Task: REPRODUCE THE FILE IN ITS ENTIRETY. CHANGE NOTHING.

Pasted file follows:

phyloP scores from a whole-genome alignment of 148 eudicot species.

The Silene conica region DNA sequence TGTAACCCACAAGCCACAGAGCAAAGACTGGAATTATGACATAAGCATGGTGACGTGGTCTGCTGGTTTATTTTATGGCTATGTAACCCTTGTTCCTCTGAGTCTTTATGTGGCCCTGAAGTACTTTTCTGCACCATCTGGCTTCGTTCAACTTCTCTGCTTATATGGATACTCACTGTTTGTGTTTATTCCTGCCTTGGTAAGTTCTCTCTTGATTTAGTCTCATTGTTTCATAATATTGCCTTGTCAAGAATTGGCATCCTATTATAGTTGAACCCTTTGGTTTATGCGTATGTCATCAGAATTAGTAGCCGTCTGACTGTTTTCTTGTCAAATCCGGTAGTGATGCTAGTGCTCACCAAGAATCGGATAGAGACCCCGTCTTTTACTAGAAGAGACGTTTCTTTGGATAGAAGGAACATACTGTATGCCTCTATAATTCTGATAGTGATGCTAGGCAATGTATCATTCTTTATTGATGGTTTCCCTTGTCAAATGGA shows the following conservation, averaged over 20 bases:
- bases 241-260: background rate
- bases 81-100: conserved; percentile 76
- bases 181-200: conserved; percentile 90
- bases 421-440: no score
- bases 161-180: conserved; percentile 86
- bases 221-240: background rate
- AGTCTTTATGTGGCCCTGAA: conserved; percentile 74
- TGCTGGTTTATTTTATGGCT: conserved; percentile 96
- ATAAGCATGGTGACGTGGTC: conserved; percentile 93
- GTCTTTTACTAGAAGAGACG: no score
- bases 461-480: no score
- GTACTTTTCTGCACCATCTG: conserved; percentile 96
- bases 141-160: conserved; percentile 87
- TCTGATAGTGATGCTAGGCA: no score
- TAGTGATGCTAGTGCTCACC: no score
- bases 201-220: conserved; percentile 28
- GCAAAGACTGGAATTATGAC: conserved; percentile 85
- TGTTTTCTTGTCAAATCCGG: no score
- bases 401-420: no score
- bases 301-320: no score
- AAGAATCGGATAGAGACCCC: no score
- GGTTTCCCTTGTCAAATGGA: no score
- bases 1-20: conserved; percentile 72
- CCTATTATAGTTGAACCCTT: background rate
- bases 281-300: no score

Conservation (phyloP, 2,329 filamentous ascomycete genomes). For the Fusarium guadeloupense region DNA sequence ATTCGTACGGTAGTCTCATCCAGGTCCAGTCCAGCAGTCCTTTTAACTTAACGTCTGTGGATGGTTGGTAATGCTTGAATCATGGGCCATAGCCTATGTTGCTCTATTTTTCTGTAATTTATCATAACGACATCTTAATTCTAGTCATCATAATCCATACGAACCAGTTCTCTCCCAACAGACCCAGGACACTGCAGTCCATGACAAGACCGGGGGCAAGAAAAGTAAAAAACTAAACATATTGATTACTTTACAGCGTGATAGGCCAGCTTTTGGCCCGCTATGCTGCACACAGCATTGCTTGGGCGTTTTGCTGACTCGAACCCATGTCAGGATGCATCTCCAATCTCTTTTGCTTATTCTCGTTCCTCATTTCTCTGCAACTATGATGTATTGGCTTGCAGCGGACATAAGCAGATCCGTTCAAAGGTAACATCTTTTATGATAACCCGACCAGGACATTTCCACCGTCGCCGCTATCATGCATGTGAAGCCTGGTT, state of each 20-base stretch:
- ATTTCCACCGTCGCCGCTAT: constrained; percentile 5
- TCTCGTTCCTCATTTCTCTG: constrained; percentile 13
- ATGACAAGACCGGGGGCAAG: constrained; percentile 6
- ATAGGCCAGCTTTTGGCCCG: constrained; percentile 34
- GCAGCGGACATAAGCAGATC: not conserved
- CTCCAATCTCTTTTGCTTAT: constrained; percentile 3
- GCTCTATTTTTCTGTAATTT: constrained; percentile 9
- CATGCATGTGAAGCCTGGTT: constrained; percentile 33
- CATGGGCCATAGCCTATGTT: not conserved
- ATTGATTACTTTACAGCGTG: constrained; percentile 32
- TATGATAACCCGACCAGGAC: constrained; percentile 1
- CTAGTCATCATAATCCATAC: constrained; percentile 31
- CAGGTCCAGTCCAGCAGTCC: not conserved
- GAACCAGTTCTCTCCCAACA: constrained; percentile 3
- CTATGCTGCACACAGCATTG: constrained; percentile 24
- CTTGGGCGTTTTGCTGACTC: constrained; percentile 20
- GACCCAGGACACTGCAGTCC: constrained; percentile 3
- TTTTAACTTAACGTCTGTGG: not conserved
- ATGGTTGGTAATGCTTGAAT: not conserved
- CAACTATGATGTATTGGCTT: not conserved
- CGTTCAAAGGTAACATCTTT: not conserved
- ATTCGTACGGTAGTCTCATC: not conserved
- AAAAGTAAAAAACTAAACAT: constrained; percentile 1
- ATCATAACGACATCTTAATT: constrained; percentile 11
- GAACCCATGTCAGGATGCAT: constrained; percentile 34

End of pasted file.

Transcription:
phyloP scores from a whole-genome alignment of 148 eudicot species.

The Silene conica region DNA sequence TGTAACCCACAAGCCACAGAGCAAAGACTGGAATTATGACATAAGCATGGTGACGTGGTCTGCTGGTTTATTTTATGGCTATGTAACCCTTGTTCCTCTGAGTCTTTATGTGGCCCTGAAGTACTTTTCTGCACCATCTGGCTTCGTTCAACTTCTCTGCTTATATGGATACTCACTGTTTGTGTTTATTCCTGCCTTGGTAAGTTCTCTCTTGATTTAGTCTCATTGTTTCATAATATTGCCTTGTCAAGAATTGGCATCCTATTATAGTTGAACCCTTTGGTTTATGCGTATGTCATCAGAATTAGTAGCCGTCTGACTGTTTTCTTGTCAAATCCGGTAGTGATGCTAGTGCTCACCAAGAATCGGATAGAGACCCCGTCTTTTACTAGAAGAGACGTTTCTTTGGATAGAAGGAACATACTGTATGCCTCTATAATTCTGATAGTGATGCTAGGCAATGTATCATTCTTTATTGATGGTTTCCCTTGTCAAATGGA shows the following conservation, averaged over 20 bases:
- bases 241-260: background rate
- bases 81-100: conserved; percentile 76
- bases 181-200: conserved; percentile 90
- bases 421-440: no score
- bases 161-180: conserved; percentile 86
- bases 221-240: background rate
- AGTCTTTATGTGGCCCTGAA: conserved; percentile 74
- TGCTGGTTTATTTTATGGCT: conserved; percentile 96
- ATAAGCATGGTGACGTGGTC: conserved; percentile 93
- GTCTTTTACTAGAAGAGACG: no score
- bases 461-480: no score
- GTACTTTTCTGCACCATCTG: conserved; percentile 96
- bases 141-160: conserved; percentile 87
- TCTGATAGTGATGCTAGGCA: no score
- TAGTGATGCTAGTGCTCACC: no score
- bases 201-220: conserved; percentile 28
- GCAAAGACTGGAATTATGAC: conserved; percentile 85
- TGTTTTCTTGTCAAATCCGG: no score
- bases 401-420: no score
- bases 301-320: no score
- AAGAATCGGATAGAGACCCC: no score
- GGTTTCCCTTGTCAAATGGA: no score
- bases 1-20: conserved; percentile 72
- CCTATTATAGTTGAACCCTT: background rate
- bases 281-300: no score

Conservation (phyloP, 2,329 filamentous ascomycete genomes). For the Fusarium guadeloupense region DNA sequence ATTCGTACGGTAGTCTCATCCAGGTCCAGTCCAGCAGTCCTTTTAACTTAACGTCTGTGGATGGTTGGTAATGCTTGAATCATGGGCCATAGCCTATGTTGCTCTATTTTTCTGTAATTTATCATAACGACATCTTAATTCTAGTCATCATAATCCATACGAACCAGTTCTCTCCCAACAGACCCAGGACACTGCAGTCCATGACAAGACCGGGGGCAAGAAAAGTAAAAAACTAAACATATTGATTACTTTACAGCGTGATAGGCCAGCTTTTGGCCCGCTATGCTGCACACAGCATTGCTTGGGCGTTTTGCTGACTCGAACCCATGTCAGGATGCATCTCCAATCTCTTTTGCTTATTCTCGTTCCTCATTTCTCTGCAACTATGATGTATTGGCTTGCAGCGGACATAAGCAGATCCGTTCAAAGGTAACATCTTTTATGATAACCCGACCAGGACATTTCCACCGTCGCCGCTATCATGCATGTGAAGCCTGGTT, state of each 20-base stretch:
- ATTTCCACCGTCGCCGCTAT: constrained; percentile 5
- TCTCGTTCCTCATTTCTCTG: constrained; percentile 13
- ATGACAAGACCGGGGGCAAG: constrained; percentile 6
- ATAGGCCAGCTTTTGGCCCG: constrained; percentile 34
- GCAGCGGACATAAGCAGATC: not conserved
- CTCCAATCTCTTTTGCTTAT: constrained; percentile 3
- GCTCTATTTTTCTGTAATTT: constrained; percentile 9
- CATGCATGTGAAGCCTGGTT: constrained; percentile 33
- CATGGGCCATAGCCTATGTT: not conserved
- ATTGATTACTTTACAGCGTG: constrained; percentile 32
- TATGATAACCCGACCAGGAC: constrained; percentile 1
- CTAGTCATCATAATCCATAC: constrained; percentile 31
- CAGGTCCAGTCCAGCAGTCC: not conserved
- GAACCAGTTCTCTCCCAACA: constrained; percentile 3
- CTATGCTGCACACAGCATTG: constrained; percentile 24
- CTTGGGCGTTTTGCTGACTC: constrained; percentile 20
- GACCCAGGACACTGCAGTCC: constrained; percentile 3
- TTTTAACTTAACGTCTGTGG: not conserved
- ATGGTTGGTAATGCTTGAAT: not conserved
- CAACTATGATGTATTGGCTT: not conserved
- CGTTCAAAGGTAACATCTTT: not conserved
- ATTCGTACGGTAGTCTCATC: not conserved
- AAAAGTAAAAAACTAAACAT: constrained; percentile 1
- ATCATAACGACATCTTAATT: constrained; percentile 11
- GAACCCATGTCAGGATGCAT: constrained; percentile 34